The Color Purple by Alice Walker is undoubtedly one of the most uplifting novels that I have read, revealing signs of hope and optimism as the novel progresses. Breaking into the first few pages of the novel, we were introduced to some very gruesome and unsettling imagery from the text that twisted my stomach ” Then he push his thing inside my pussy. When it hurt, I cry”, yet I still kept an open mind for what was to come, and let me tell you, this book did not disappoint. One thing that was hard to get used to was the narrative technique used by Walker as most of the letters were written informally with an old-fashioned American accent. At the beginning of the novel, It almost felt as if I was learning a new language, not quite piecing together what Celie was saying or expressing. But as the story unfolded, I adapted to this specific accent that Celie possessed, ironically leading me to be annoyed when the narrative switched to Nettie, who is much more clear and understanding with her choice of words. Although I had trouble understanding Celie because of her accent and the way Walker chose to narrate this story, I realized by doing so, it provided authenticity, voice, and cultural context, making me feel significantly more immersive and emotionally connected which enhanced my reading experience.
As this epistolary continued, I felt more invested and found myself intrigued by the growth that Celie endured throughout her journey. As many characters were introduced, I believe that Celie, the protagonist, endured the most profound character development. From my observations, Celie had a great showing of resilience, and self-discovery as the novel progressed. Starting from her limited perspective of the world and the oppression of racism, sexism, and abuse faced as a black woman in rural Georgia, to a transformation leading to the ability to confront her painful past, heal, and forgive for closure and inner peace. What amazed me about Celie was the way she was able to overcome adversity and hardships within her lifetime. This can be exemplified when Celie undergoes years of physical, sexual, and emotional abuse by her stepfather, Alphonso, as well as her husband, Albert. Overcoming these challenges, we can see that Celie’s Sister, Nettie, acts as a catalyst by being that one piece in Celie’s life where the emotional connection she shares with her sister becomes a source of emotional support. As I continued to read, I felt a great amount of pent-up emotions behind the shared letters and a feeling of excitement as it continued to hold onto the hope of the sisters reuniting one day.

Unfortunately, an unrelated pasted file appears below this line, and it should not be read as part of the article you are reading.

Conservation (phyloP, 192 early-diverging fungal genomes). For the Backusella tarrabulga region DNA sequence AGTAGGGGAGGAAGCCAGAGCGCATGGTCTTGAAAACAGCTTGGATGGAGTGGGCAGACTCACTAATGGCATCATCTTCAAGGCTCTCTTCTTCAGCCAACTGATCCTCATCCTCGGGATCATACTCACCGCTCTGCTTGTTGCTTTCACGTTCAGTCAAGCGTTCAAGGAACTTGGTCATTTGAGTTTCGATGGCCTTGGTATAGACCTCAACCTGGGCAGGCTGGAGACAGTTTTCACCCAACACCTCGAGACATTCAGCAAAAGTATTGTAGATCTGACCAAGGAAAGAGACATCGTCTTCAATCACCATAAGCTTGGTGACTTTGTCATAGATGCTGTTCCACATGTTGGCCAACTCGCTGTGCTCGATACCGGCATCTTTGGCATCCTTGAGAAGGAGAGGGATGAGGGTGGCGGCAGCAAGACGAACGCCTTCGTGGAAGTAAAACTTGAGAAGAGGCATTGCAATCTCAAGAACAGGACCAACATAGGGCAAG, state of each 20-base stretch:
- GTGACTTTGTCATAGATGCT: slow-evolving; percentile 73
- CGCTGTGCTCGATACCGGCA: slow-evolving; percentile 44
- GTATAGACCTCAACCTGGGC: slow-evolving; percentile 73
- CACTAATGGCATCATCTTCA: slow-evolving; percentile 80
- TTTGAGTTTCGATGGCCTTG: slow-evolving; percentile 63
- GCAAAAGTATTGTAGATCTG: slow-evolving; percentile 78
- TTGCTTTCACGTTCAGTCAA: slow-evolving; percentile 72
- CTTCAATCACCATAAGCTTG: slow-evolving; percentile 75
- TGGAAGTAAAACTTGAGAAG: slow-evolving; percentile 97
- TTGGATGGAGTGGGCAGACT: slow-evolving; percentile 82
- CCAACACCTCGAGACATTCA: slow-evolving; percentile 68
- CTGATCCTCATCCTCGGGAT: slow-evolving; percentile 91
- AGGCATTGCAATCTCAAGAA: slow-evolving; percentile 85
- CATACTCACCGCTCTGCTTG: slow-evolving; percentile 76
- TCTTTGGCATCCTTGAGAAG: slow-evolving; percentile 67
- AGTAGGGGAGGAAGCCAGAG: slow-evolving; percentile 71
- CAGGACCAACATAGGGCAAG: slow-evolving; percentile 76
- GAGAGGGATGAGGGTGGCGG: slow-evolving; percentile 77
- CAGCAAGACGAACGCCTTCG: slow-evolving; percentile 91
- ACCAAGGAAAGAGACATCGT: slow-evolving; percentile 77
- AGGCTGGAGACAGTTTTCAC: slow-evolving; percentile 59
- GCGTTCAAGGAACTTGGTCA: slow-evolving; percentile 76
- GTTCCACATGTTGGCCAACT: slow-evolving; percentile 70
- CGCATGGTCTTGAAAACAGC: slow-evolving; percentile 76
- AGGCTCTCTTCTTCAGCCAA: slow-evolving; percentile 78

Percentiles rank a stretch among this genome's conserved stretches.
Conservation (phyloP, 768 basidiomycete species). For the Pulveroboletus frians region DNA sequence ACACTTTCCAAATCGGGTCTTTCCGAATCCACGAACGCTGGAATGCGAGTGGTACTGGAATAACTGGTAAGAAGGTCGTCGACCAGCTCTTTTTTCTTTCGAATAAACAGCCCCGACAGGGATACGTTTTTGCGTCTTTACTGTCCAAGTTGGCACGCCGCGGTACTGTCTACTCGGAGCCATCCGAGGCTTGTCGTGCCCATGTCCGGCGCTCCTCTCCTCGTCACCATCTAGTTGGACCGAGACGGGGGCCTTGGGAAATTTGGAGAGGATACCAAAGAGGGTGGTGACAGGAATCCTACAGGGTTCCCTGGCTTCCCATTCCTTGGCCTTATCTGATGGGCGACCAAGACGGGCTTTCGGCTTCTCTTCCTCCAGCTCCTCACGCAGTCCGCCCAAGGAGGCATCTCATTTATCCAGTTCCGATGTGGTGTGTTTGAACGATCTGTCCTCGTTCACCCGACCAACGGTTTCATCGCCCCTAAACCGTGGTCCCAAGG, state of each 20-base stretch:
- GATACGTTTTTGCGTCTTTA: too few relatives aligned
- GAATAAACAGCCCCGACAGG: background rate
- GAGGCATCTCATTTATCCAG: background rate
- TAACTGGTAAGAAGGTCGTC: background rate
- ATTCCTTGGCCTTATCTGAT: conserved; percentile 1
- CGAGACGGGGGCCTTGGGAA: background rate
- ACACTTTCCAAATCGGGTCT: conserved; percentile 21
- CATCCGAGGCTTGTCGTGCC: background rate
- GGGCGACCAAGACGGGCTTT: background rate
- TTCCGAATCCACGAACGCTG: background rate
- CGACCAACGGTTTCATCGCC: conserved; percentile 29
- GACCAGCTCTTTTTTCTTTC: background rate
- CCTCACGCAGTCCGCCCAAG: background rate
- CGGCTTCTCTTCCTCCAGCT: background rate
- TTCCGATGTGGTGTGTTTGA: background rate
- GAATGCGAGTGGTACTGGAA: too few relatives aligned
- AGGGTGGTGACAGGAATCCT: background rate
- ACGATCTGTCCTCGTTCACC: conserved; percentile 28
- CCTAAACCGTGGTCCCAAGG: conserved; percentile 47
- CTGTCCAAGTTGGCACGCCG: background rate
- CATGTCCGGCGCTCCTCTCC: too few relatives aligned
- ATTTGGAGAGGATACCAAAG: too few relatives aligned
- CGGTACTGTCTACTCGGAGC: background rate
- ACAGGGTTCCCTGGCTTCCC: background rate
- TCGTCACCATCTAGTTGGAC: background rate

Overall, I am very happy to have read this novel, as it was my first time reading an “epistolary”. The novel The Color Purple by Alice Walker exceeded my expectations in many ways. While the initial graphic and unsettling imagery made me question what was to come, I’m grateful that I continued with an open mind because the narrative’s progression revealed an inspiring story of Celie that showed a profound understanding of resilience, transformation, and hope.